The World Council of Churches (WCC) central committee meeting opens on 15th February and will continue until February 22. The meeting aims to prepare for the ninth assembly of the Council, which meets in Porto Alegre, Brazil, in February 2006, with the theme “God, in your grace, transform the world”.
The WCC central committee this year gathers under the overall theme of “Healing and reconciliation”. On 15th February, the Moderator, Catholicos of the Armenian Apostolic Church, called on the worldwide church to rediscover healing as a comprehensive ministry that transforms, empowers and reconciles.
Citing the tragedy that happened ninety years ago when the Ottoman empire began to kill the Armenians within its borders, a million and a half Armenian lives were claimed, Catholicos Aram urged the church worldwide to take responsibility for recovering the history.
“The past haunts the victims,” Aram I said, “We cannot free ourselves from the past unless that past is duly recognised.”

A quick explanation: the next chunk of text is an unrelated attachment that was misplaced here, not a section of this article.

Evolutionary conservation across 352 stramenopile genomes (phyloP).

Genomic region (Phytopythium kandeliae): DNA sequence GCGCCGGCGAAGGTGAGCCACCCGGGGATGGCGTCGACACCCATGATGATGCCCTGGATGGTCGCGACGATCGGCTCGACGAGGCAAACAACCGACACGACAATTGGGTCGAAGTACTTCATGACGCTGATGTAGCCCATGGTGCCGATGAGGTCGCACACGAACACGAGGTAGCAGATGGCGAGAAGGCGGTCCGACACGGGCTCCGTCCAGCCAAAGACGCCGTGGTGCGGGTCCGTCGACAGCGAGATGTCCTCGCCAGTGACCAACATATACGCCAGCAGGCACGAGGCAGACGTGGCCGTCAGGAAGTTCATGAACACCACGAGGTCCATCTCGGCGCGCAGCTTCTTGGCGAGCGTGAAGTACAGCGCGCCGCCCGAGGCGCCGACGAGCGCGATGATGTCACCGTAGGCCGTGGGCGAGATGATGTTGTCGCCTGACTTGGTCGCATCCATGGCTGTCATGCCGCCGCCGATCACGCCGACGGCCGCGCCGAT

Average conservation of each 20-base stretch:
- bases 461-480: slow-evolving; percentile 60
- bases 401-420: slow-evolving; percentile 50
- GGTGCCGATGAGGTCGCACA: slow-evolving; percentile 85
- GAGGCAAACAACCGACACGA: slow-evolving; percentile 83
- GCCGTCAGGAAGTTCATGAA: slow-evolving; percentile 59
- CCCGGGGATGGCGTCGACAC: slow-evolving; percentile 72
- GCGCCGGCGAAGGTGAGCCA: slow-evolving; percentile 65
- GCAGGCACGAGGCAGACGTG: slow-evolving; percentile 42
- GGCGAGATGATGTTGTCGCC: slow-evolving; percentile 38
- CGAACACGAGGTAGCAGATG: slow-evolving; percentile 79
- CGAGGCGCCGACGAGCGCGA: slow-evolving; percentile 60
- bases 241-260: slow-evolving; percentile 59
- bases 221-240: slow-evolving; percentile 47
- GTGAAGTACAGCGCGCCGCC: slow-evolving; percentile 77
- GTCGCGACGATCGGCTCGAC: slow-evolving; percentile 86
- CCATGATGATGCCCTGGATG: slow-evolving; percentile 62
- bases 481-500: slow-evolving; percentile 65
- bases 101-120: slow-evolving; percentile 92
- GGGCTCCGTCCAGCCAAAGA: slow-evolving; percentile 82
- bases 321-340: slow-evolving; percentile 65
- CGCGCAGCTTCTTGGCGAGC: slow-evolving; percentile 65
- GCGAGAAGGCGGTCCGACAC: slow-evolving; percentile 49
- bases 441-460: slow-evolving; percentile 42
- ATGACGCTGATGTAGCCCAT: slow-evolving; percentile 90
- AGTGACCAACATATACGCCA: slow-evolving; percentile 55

“God’s mission calls for a healing church in the midst of a broken, fragmented and alienated world,” he continued.
According to Aram I, this reconciliation is something more than political issue, “It is a change of consciousness, transformation of attitudes, healing of memories.”
As churches reconcile with God, it also means reconciling with one another and the whole creation, building bridges across religious, social and cultural divides.
In addition, he emphasised the importance of confession in the process of reconciliation. “Guilt must be admitted; truth must be told”, Aram I said. Recognition and confession open the way to forgiveness.
Through recognition, confession and forgiveness, both victim and perpetrator can “liberate themselves from the bitterness of the past” and, by looking for “restorative and transformative justice”, commit themselves to “life together in peace with justice”.
In conclusion, six tasks were outlined as continuing priorities for the ecumenical movement and the WCC in the years ahead:
– exploring what it means to “be church”;
– caring for life in all its forms;
– addressing contemporary ethical issues;
– viewing ecology as a moral, theological, and spiritual question;
– promoting reconciliation as a key element in mission; and
– challenging the dominant concepts and practices of power.
“God’s healing power transforms the ambiguity of human power, moving the world from power that is absolute, centralised, violent and self-sufficient to power that is vulnerable, accountable, non-violent and shared,” said Arma I.